During the recent UK elections, The Guardian took to using a rolling-blog style of article to keep readers up-to-date with all the latest news around the campaign: in the frantic days during which the Tory/Lib Dem coalition came into being, they felt (I assume) that this was the best way for them to present this information.
Following yesterday’s shootings in Cumbria they again used this format but, after a number of readers questioned its appropriateness, they closed the comments. However, I personally feel that not only should they have closed the comments, but that they shouldn’t be using this particular format for stories of this type at all.
One of the great successes of The Guardian’s digital journalism is its over-by-over coverage of cricket, in which constant updates allow cricket fans trapped at their desks to get a feel for the game, as well as to interact with it by emailing comments to the journalist covering the match. They’ve successfully rolled this format out to football as well, and it works very well indeed.
However, a shooting is not the same as a football or cricket match. Nor, I would suggest, are things like oil leaks, or pretty much any current affairs issue. In one of the comments on the original shooting post it was suggested that the format meant The Guardian was turning into Fox News, to which Janine Gibson responded:
There are very good technical reasons to cover a fast unfolding story in this way, which are nothing to do with turning into Fox News but are to do with speed of publishing and being able to correct things quickly.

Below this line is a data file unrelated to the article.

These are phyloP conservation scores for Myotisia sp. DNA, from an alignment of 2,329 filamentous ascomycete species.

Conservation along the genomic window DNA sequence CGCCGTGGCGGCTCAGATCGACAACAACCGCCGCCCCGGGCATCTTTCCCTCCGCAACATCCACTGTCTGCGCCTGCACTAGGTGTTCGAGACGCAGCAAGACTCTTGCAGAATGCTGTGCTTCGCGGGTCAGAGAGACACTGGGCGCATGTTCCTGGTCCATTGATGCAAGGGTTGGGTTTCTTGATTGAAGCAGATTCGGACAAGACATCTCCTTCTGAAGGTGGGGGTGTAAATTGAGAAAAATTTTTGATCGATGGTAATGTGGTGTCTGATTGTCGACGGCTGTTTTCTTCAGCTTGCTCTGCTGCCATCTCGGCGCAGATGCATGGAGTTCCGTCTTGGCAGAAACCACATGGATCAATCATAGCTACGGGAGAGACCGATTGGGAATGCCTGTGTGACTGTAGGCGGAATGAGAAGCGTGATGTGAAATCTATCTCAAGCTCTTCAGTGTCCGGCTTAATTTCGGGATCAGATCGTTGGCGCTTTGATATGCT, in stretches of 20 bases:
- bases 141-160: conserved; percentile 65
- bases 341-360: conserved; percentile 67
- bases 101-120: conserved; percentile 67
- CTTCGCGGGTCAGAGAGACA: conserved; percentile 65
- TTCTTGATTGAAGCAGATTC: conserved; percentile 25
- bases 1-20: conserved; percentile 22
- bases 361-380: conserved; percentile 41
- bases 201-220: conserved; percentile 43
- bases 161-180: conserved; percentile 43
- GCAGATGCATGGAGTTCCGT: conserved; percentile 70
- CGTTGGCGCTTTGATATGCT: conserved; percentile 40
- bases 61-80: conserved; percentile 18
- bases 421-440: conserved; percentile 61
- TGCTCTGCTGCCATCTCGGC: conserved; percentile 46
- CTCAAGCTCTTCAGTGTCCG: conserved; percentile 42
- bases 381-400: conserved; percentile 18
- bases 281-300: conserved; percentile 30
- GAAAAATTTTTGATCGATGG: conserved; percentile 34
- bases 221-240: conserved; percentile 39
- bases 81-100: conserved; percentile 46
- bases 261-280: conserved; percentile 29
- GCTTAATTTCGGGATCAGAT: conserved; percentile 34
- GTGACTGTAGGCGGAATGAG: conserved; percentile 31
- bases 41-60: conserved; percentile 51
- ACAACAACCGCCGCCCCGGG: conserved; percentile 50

I would have to respectfully disagree.
I’m well aware of the argument, promoted by the likes of Jeff Jarvis and many of my former colleagues at RBI, that the modern journalist needs to be more like an aggregator, bringing together the best content on the web and adding insight and analysis on top. However I don’t really see what these type of posts add to the links: it doesn’t take much to just post links and I fear that in doing this The Guardian are actually chipping away at their very own raison d’etre.
Why not, instead, write an article that brings together all of the salient points, links out to other sources that can add extra depth (something The Guardian are absolutely terrible at) and then update it as more information comes in? Yes, it would probably take more time and effort, but it would also, I feel, provide a better service to readers and also be a more dignified approach.
Because no matter what Janine Gibson says, having the word LIVE at the end of a headline brings nothing more to mind than Fox News & The Day Today.
Newspapers image by ShironekoEuro on flickr